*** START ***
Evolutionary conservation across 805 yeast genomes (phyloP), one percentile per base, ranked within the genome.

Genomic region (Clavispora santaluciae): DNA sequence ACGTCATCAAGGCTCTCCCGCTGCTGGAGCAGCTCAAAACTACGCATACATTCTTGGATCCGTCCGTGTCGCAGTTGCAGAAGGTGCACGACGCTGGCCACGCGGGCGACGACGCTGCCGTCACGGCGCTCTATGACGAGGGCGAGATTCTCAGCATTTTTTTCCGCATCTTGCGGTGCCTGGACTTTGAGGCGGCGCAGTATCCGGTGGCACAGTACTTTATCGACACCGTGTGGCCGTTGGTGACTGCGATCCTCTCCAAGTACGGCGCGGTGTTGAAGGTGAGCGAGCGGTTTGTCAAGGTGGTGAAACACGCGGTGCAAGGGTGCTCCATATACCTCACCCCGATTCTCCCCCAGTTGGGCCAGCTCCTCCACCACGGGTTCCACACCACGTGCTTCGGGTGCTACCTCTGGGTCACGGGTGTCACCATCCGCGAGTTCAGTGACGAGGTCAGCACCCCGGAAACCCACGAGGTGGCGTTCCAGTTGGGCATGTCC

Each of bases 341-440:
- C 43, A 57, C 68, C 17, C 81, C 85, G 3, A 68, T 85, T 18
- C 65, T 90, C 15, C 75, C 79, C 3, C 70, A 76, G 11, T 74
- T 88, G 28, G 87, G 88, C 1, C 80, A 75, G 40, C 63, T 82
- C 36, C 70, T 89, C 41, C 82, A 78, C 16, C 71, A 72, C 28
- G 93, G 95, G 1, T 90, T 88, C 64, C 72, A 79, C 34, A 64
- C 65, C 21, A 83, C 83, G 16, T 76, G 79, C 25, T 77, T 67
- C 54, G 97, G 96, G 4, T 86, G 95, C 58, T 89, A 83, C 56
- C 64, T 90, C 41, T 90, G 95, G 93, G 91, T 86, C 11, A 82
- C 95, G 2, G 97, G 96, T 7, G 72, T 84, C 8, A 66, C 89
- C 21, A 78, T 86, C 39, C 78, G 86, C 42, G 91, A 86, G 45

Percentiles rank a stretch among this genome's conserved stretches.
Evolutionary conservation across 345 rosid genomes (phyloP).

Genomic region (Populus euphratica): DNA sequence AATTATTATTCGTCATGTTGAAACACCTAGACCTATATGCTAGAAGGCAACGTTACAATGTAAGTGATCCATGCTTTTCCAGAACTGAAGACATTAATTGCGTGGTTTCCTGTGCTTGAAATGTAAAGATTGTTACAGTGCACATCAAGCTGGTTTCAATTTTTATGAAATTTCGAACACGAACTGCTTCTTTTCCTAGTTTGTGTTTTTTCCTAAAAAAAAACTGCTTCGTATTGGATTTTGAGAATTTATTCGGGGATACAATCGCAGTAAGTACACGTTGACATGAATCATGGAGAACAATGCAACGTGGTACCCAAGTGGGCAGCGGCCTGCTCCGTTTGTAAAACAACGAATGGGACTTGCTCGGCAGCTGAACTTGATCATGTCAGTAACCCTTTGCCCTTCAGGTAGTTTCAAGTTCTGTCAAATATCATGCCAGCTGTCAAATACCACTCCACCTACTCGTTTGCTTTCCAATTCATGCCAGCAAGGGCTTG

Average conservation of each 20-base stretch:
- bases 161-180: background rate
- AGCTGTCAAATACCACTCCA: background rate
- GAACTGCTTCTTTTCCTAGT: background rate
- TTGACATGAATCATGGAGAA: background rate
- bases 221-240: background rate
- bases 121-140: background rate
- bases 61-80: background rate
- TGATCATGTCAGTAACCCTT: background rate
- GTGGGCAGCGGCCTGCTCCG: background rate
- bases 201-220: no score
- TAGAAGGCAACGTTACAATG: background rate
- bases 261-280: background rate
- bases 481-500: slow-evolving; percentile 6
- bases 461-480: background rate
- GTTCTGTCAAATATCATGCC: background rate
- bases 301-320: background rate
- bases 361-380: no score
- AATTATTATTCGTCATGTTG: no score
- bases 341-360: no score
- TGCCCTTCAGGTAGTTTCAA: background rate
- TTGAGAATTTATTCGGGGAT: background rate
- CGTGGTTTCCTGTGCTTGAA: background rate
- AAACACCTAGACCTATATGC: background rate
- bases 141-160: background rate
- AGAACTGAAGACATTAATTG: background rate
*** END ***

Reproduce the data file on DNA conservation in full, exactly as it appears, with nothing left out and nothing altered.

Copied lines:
Evolutionary conservation across 805 yeast genomes (phyloP), one percentile per base, ranked within the genome.

Genomic region (Clavispora santaluciae): DNA sequence ACGTCATCAAGGCTCTCCCGCTGCTGGAGCAGCTCAAAACTACGCATACATTCTTGGATCCGTCCGTGTCGCAGTTGCAGAAGGTGCACGACGCTGGCCACGCGGGCGACGACGCTGCCGTCACGGCGCTCTATGACGAGGGCGAGATTCTCAGCATTTTTTTCCGCATCTTGCGGTGCCTGGACTTTGAGGCGGCGCAGTATCCGGTGGCACAGTACTTTATCGACACCGTGTGGCCGTTGGTGACTGCGATCCTCTCCAAGTACGGCGCGGTGTTGAAGGTGAGCGAGCGGTTTGTCAAGGTGGTGAAACACGCGGTGCAAGGGTGCTCCATATACCTCACCCCGATTCTCCCCCAGTTGGGCCAGCTCCTCCACCACGGGTTCCACACCACGTGCTTCGGGTGCTACCTCTGGGTCACGGGTGTCACCATCCGCGAGTTCAGTGACGAGGTCAGCACCCCGGAAACCCACGAGGTGGCGTTCCAGTTGGGCATGTCC

Each of bases 341-440:
- C 43, A 57, C 68, C 17, C 81, C 85, G 3, A 68, T 85, T 18
- C 65, T 90, C 15, C 75, C 79, C 3, C 70, A 76, G 11, T 74
- T 88, G 28, G 87, G 88, C 1, C 80, A 75, G 40, C 63, T 82
- C 36, C 70, T 89, C 41, C 82, A 78, C 16, C 71, A 72, C 28
- G 93, G 95, G 1, T 90, T 88, C 64, C 72, A 79, C 34, A 64
- C 65, C 21, A 83, C 83, G 16, T 76, G 79, C 25, T 77, T 67
- C 54, G 97, G 96, G 4, T 86, G 95, C 58, T 89, A 83, C 56
- C 64, T 90, C 41, T 90, G 95, G 93, G 91, T 86, C 11, A 82
- C 95, G 2, G 97, G 96, T 7, G 72, T 84, C 8, A 66, C 89
- C 21, A 78, T 86, C 39, C 78, G 86, C 42, G 91, A 86, G 45

Percentiles rank a stretch among this genome's conserved stretches.
Evolutionary conservation across 345 rosid genomes (phyloP).

Genomic region (Populus euphratica): DNA sequence AATTATTATTCGTCATGTTGAAACACCTAGACCTATATGCTAGAAGGCAACGTTACAATGTAAGTGATCCATGCTTTTCCAGAACTGAAGACATTAATTGCGTGGTTTCCTGTGCTTGAAATGTAAAGATTGTTACAGTGCACATCAAGCTGGTTTCAATTTTTATGAAATTTCGAACACGAACTGCTTCTTTTCCTAGTTTGTGTTTTTTCCTAAAAAAAAACTGCTTCGTATTGGATTTTGAGAATTTATTCGGGGATACAATCGCAGTAAGTACACGTTGACATGAATCATGGAGAACAATGCAACGTGGTACCCAAGTGGGCAGCGGCCTGCTCCGTTTGTAAAACAACGAATGGGACTTGCTCGGCAGCTGAACTTGATCATGTCAGTAACCCTTTGCCCTTCAGGTAGTTTCAAGTTCTGTCAAATATCATGCCAGCTGTCAAATACCACTCCACCTACTCGTTTGCTTTCCAATTCATGCCAGCAAGGGCTTG

Average conservation of each 20-base stretch:
- bases 161-180: background rate
- AGCTGTCAAATACCACTCCA: background rate
- GAACTGCTTCTTTTCCTAGT: background rate
- TTGACATGAATCATGGAGAA: background rate
- bases 221-240: background rate
- bases 121-140: background rate
- bases 61-80: background rate
- TGATCATGTCAGTAACCCTT: background rate
- GTGGGCAGCGGCCTGCTCCG: background rate
- bases 201-220: no score
- TAGAAGGCAACGTTACAATG: background rate
- bases 261-280: background rate
- bases 481-500: slow-evolving; percentile 6
- bases 461-480: background rate
- GTTCTGTCAAATATCATGCC: background rate
- bases 301-320: background rate
- bases 361-380: no score
- AATTATTATTCGTCATGTTG: no score
- bases 341-360: no score
- TGCCCTTCAGGTAGTTTCAA: background rate
- TTGAGAATTTATTCGGGGAT: background rate
- CGTGGTTTCCTGTGCTTGAA: background rate
- AAACACCTAGACCTATATGC: background rate
- bases 141-160: background rate
- AGAACTGAAGACATTAATTG: background rate